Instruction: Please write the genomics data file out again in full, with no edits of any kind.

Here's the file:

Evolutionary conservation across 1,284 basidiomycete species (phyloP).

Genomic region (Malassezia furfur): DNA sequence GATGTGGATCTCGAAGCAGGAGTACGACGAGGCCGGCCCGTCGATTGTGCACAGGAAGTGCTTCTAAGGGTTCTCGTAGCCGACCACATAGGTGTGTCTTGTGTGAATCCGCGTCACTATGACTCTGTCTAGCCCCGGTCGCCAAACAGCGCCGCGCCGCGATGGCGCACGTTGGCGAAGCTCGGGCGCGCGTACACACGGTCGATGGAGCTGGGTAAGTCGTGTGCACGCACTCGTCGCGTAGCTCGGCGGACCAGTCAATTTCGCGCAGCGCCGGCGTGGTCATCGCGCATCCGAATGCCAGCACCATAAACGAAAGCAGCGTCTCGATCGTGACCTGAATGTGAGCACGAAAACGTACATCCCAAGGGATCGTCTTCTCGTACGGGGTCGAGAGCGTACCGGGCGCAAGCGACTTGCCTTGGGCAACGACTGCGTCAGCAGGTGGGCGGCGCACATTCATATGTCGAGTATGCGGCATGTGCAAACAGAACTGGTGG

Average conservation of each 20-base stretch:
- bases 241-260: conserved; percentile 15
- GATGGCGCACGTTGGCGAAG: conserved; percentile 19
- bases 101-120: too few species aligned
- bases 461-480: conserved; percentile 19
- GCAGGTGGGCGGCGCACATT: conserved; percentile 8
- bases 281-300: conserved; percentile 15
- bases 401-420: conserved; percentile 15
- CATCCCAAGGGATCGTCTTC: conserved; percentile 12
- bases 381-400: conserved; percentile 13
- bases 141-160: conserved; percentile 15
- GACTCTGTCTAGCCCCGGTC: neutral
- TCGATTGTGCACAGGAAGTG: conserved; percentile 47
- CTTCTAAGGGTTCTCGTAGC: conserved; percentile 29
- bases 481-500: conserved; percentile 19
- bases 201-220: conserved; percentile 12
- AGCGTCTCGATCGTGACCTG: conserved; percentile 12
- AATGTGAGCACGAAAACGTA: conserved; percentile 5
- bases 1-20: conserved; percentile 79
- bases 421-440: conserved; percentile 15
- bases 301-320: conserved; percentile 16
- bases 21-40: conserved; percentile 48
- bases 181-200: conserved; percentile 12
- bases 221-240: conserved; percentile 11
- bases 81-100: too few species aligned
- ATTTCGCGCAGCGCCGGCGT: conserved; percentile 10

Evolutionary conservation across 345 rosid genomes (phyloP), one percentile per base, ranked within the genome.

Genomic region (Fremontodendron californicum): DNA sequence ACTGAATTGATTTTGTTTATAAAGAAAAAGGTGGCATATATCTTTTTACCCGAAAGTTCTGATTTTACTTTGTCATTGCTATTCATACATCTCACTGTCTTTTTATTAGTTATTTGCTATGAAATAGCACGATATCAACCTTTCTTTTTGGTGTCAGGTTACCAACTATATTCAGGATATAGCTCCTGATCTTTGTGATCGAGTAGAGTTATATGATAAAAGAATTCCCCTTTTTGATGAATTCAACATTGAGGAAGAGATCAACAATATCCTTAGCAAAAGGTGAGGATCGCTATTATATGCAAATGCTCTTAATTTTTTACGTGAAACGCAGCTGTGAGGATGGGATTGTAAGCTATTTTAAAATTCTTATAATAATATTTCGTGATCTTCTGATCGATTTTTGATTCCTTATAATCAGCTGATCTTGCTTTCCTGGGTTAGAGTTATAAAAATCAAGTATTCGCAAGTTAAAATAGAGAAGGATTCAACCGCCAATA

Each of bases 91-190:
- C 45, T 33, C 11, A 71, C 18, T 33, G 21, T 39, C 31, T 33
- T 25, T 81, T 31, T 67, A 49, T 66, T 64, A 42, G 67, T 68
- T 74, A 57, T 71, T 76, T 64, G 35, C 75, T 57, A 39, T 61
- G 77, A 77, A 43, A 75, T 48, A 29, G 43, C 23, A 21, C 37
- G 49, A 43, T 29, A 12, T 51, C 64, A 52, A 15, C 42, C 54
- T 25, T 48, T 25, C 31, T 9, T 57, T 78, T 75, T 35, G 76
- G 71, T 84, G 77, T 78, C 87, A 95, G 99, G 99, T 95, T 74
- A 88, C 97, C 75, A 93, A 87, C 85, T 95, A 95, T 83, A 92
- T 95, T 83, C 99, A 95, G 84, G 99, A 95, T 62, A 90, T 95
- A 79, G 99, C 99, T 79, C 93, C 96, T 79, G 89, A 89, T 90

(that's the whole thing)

Evolutionary conservation across 1,284 basidiomycete species (phyloP).

Genomic region (Malassezia furfur): DNA sequence GATGTGGATCTCGAAGCAGGAGTACGACGAGGCCGGCCCGTCGATTGTGCACAGGAAGTGCTTCTAAGGGTTCTCGTAGCCGACCACATAGGTGTGTCTTGTGTGAATCCGCGTCACTATGACTCTGTCTAGCCCCGGTCGCCAAACAGCGCCGCGCCGCGATGGCGCACGTTGGCGAAGCTCGGGCGCGCGTACACACGGTCGATGGAGCTGGGTAAGTCGTGTGCACGCACTCGTCGCGTAGCTCGGCGGACCAGTCAATTTCGCGCAGCGCCGGCGTGGTCATCGCGCATCCGAATGCCAGCACCATAAACGAAAGCAGCGTCTCGATCGTGACCTGAATGTGAGCACGAAAACGTACATCCCAAGGGATCGTCTTCTCGTACGGGGTCGAGAGCGTACCGGGCGCAAGCGACTTGCCTTGGGCAACGACTGCGTCAGCAGGTGGGCGGCGCACATTCATATGTCGAGTATGCGGCATGTGCAAACAGAACTGGTGG

Average conservation of each 20-base stretch:
- bases 241-260: conserved; percentile 15
- GATGGCGCACGTTGGCGAAG: conserved; percentile 19
- bases 101-120: too few species aligned
- bases 461-480: conserved; percentile 19
- GCAGGTGGGCGGCGCACATT: conserved; percentile 8
- bases 281-300: conserved; percentile 15
- bases 401-420: conserved; percentile 15
- CATCCCAAGGGATCGTCTTC: conserved; percentile 12
- bases 381-400: conserved; percentile 13
- bases 141-160: conserved; percentile 15
- GACTCTGTCTAGCCCCGGTC: neutral
- TCGATTGTGCACAGGAAGTG: conserved; percentile 47
- CTTCTAAGGGTTCTCGTAGC: conserved; percentile 29
- bases 481-500: conserved; percentile 19
- bases 201-220: conserved; percentile 12
- AGCGTCTCGATCGTGACCTG: conserved; percentile 12
- AATGTGAGCACGAAAACGTA: conserved; percentile 5
- bases 1-20: conserved; percentile 79
- bases 421-440: conserved; percentile 15
- bases 301-320: conserved; percentile 16
- bases 21-40: conserved; percentile 48
- bases 181-200: conserved; percentile 12
- bases 221-240: conserved; percentile 11
- bases 81-100: too few species aligned
- ATTTCGCGCAGCGCCGGCGT: conserved; percentile 10

Evolutionary conservation across 345 rosid genomes (phyloP), one percentile per base, ranked within the genome.

Genomic region (Fremontodendron californicum): DNA sequence ACTGAATTGATTTTGTTTATAAAGAAAAAGGTGGCATATATCTTTTTACCCGAAAGTTCTGATTTTACTTTGTCATTGCTATTCATACATCTCACTGTCTTTTTATTAGTTATTTGCTATGAAATAGCACGATATCAACCTTTCTTTTTGGTGTCAGGTTACCAACTATATTCAGGATATAGCTCCTGATCTTTGTGATCGAGTAGAGTTATATGATAAAAGAATTCCCCTTTTTGATGAATTCAACATTGAGGAAGAGATCAACAATATCCTTAGCAAAAGGTGAGGATCGCTATTATATGCAAATGCTCTTAATTTTTTACGTGAAACGCAGCTGTGAGGATGGGATTGTAAGCTATTTTAAAATTCTTATAATAATATTTCGTGATCTTCTGATCGATTTTTGATTCCTTATAATCAGCTGATCTTGCTTTCCTGGGTTAGAGTTATAAAAATCAAGTATTCGCAAGTTAAAATAGAGAAGGATTCAACCGCCAATA

Each of bases 91-190:
- C 45, T 33, C 11, A 71, C 18, T 33, G 21, T 39, C 31, T 33
- T 25, T 81, T 31, T 67, A 49, T 66, T 64, A 42, G 67, T 68
- T 74, A 57, T 71, T 76, T 64, G 35, C 75, T 57, A 39, T 61
- G 77, A 77, A 43, A 75, T 48, A 29, G 43, C 23, A 21, C 37
- G 49, A 43, T 29, A 12, T 51, C 64, A 52, A 15, C 42, C 54
- T 25, T 48, T 25, C 31, T 9, T 57, T 78, T 75, T 35, G 76
- G 71, T 84, G 77, T 78, C 87, A 95, G 99, G 99, T 95, T 74
- A 88, C 97, C 75, A 93, A 87, C 85, T 95, A 95, T 83, A 92
- T 95, T 83, C 99, A 95, G 84, G 99, A 95, T 62, A 90, T 95
- A 79, G 99, C 99, T 79, C 93, C 96, T 79, G 89, A 89, T 90